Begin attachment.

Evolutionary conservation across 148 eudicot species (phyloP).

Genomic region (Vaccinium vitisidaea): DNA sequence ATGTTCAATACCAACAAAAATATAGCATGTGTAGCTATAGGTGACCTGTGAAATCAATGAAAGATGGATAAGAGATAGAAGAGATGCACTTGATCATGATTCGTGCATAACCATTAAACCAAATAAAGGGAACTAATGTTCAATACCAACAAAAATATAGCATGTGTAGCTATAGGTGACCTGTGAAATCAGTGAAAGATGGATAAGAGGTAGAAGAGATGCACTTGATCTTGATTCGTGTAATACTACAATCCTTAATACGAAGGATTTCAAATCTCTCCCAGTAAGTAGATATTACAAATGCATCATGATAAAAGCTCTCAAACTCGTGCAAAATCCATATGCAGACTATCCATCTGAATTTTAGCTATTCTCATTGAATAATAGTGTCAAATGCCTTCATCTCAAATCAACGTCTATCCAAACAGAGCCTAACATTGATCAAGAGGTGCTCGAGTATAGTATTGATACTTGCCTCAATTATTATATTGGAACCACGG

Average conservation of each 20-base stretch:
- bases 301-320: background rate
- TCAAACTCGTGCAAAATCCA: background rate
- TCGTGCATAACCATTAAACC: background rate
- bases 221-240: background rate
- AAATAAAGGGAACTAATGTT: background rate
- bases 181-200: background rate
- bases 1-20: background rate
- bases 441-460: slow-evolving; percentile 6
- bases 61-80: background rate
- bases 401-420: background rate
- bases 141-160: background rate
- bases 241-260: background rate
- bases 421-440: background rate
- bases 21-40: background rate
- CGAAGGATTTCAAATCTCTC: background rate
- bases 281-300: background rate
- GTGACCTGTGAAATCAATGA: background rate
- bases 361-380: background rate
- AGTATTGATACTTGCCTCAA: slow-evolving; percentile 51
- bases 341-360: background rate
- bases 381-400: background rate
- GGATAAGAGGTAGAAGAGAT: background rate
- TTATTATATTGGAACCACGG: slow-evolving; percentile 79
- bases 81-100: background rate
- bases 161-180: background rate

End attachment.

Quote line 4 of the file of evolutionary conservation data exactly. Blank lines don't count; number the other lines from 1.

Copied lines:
- bases 301-320: background rate